There’s something almost spiritual about a pair of fresh shoes. A feeling that a new pair of jeans or a new sweater just can’t touch. And in retail, that’s an amazing power to have.
On the brink of a new season, and the start of a new school year in the Northern Hemisphere, shoes are at the forefront of everyone’s mind. So let’s look at what’s happening in footwear right now, and see what the data has to say about some upcoming trends.
What’s the Right Size?
Footwear accounts for about a seventh of the online fashion market globally. However, unlike tops, bottoms and accessories which are universally agreed-upon focal categories, footwear’s emphasis differs dramatically retailer to retailer.
There are some brands and retailers who don’t touch footwear full stop: Lululemon, For Love and Lemons, Brandy Melville. Others have small offerings, like Banana Republic where shoes make up 4% of the offering, or Forever 21 with just 2% of its offering.
As you’d expect, department stores dedicate higher percentages to footwear, but even among them there’s quite a wide range. Macy’s has a 6.5% focus on the category and John Lewis has 8%, while on the other end of the spectrum Barneys and Lord & Taylor both have a 13% focus. Nordstrom has a 16% focus.
E-commerce retailers are similarly invested in the category, with shoes representing 14% of the Farfetch offering, 12% of Net-a-Porter and 9% of ASOS. U.K. fast fashion retailer New Look sits even higher, with footwear accounting for 17% of its offering.
Aside from pure play footwear retailers, it’s retailers Zalando (22%) and Zappos (35%) who lead the field with the weighting they give to shoes.
Athleisure is a friend of the footwear category, a large, influential friend. And now that sneakers have transitioned into a daily dress staple around the globe, they account for 25% of shoes currently online – 15% of women’s footwear specifically. At ASOS, Farfetch, Zalando and Zappos sneakers make up a third of the shoe offering. At Macy’s and Office, they’re about half of all footwear styles.
Sneakers represent a quarter of all footwear online right now. tweet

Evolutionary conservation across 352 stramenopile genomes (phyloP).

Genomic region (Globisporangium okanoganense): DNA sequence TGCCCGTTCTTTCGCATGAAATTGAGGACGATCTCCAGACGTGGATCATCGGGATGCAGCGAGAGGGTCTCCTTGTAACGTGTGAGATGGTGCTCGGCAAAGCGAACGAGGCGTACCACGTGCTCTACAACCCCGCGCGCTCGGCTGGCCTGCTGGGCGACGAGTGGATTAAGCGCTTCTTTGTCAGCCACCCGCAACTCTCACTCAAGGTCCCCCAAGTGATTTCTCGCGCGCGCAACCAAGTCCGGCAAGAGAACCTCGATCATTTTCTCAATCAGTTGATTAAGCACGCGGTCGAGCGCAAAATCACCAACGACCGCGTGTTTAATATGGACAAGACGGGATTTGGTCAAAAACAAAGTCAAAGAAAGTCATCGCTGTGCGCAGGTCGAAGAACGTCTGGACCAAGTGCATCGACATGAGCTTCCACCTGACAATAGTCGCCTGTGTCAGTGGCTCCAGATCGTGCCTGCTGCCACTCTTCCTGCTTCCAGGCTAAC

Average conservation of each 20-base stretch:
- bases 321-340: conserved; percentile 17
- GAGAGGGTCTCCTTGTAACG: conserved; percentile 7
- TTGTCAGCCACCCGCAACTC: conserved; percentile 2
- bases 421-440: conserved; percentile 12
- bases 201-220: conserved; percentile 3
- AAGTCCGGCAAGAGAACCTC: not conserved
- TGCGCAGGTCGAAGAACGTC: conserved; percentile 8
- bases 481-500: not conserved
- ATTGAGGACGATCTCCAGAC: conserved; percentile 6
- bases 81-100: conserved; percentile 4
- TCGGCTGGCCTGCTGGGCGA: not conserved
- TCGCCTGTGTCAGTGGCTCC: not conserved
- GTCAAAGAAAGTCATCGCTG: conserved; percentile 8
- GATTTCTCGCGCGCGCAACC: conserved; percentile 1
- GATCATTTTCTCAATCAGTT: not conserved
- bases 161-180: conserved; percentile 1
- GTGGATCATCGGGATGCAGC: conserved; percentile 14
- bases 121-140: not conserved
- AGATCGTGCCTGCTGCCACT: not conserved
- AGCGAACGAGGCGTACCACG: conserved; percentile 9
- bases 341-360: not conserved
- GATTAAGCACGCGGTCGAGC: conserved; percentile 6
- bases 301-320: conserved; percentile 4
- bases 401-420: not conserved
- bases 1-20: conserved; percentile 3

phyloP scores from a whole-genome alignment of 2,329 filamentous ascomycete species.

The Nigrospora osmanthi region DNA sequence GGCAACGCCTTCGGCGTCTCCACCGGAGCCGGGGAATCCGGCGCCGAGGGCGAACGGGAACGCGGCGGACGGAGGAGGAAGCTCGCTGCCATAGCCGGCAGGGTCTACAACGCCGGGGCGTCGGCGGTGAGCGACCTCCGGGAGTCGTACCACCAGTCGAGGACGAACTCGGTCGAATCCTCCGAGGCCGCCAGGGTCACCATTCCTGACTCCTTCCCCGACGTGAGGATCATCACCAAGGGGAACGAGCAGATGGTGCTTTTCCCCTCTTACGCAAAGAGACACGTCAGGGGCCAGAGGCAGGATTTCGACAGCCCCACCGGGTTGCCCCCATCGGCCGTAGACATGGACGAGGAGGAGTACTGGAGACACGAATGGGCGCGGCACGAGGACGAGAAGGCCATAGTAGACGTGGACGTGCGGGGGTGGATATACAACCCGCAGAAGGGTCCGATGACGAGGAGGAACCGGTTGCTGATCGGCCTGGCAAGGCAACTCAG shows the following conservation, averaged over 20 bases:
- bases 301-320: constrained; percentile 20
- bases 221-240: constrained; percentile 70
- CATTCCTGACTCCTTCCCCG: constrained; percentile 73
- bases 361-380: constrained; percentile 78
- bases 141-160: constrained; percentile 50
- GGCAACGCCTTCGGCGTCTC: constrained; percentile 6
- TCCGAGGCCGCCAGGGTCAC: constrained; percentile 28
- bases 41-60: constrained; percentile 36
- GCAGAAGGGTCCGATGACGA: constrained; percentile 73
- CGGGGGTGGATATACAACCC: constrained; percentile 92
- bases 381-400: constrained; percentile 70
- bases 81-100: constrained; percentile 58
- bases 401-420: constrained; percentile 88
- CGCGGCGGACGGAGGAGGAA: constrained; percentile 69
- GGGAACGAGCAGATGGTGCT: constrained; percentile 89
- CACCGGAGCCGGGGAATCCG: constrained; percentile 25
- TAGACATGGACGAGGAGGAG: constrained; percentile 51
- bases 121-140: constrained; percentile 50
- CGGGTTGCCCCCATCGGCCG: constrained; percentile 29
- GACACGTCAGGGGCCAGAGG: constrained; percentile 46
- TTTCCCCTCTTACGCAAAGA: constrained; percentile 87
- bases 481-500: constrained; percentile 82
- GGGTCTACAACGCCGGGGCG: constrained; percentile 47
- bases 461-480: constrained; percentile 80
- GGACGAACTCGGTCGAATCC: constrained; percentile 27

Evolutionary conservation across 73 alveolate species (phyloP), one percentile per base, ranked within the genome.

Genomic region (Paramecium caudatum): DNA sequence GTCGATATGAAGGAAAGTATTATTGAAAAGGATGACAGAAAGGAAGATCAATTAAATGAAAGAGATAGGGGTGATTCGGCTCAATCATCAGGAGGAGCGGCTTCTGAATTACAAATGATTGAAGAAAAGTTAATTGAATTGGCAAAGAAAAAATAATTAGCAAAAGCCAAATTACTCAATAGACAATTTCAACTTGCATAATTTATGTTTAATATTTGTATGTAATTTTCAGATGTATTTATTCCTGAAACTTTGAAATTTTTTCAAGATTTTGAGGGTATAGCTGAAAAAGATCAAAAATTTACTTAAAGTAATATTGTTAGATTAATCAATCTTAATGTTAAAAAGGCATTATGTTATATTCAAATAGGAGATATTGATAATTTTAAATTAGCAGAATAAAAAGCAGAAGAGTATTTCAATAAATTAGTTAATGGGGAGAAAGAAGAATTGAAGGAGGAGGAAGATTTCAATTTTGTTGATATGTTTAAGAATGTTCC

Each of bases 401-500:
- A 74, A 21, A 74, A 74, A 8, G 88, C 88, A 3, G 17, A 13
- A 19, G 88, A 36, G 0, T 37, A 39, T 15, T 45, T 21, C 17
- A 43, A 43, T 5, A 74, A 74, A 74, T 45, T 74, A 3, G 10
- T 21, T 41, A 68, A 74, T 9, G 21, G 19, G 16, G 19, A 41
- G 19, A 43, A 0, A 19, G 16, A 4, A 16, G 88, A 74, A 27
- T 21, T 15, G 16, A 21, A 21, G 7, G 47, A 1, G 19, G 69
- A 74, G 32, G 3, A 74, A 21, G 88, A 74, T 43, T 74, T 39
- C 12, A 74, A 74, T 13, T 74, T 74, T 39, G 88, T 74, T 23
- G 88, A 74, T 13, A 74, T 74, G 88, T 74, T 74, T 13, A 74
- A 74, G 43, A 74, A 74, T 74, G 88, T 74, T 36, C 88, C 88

Nike is the most-stocked footwear brand worldwide, followed by Puma. In the U.S., the top seven most stocked footwear brands are all athletic labels, including Adidas, New Balance, Asics, Under Armour and Skechers.
The current hottest sneaker styles? It’s all about Adidas and Puma, with Adidas’s Pure Boost, Ultra Boost and Tubular Primeknit and Puma’s gold toe-capped suede platforms selling out fast.
Who’s Big in the Shoe Game?
Topshop, New Look and H&M all have low levels of discounting and good sell through and replenishment rates on their footwear offerings. Topshop has just 13% of its footwear currently discounted and 17% of its styles have been restocked.
Although all three are trend-led mass market retailers, their price strategy is starkly different. H&M focuses under $20, New Look focuses $20-40 and Topshop focuses on $60-80. That suggests there’s an underserved $40-60 price point opportunity for the trend-led mass market. So, if you wanted to fill that, which trends should you stock?
Fall’s Footwear Trends
- Velvet – more than 3,000 pairs of velvet shoes have arrived online in the past month. That’s an 81% increase from the same time a year ago. Black, brown and maroon are the most-stocked shades and Gianvito Rossi the most-stocked brand. Nearly half the styles stocked are in the premium and luxury markets.
- Contrast heeled boots – wooden, metallic or printed heel details are arriving into stores for Fall. The trend is led by Marni and now ASOS, Mango and Next have their own takes on the look. New Look’s $88 suede boot with marble effect heel is a bestseller.
- Thigh high – it might take a while to warm the mass market up to thigh high boots, but this trend is being driven by the runway. Balmain, Moschino and Opening Ceremony all had high, high boots in their Fall 2016 collections and Vetements even created a hybrid pair of boot-tights. In the last month, new arrivals climbed 66% from a year ago. Aquazzura’s electric blue velvet will be the stand out thigh-high of the season.
- Metallics – shiny shoes in silver, gold and copper have been selling well for a more than a year, but this trend shows no sign of slowing commercially. In the last month sell outs include Puma’s ‘Rose Gold Basket Sneakers’, rose gold Geox sandals, gold strappy heels from Missguided and Nike Air Max trimmed in gold.
- Flatforms – be it crepe-soled sneakers, high-shine brogues, patent Chelsea boots or slip-on plimsolls, the flatform is big news for Fall. New arrivals in the last month are up by 105% compared to this time last year. With an average price of $46, the mass market will win big with this trend.
EDITED users, log in now to read our Visual Merchandising Footwear special.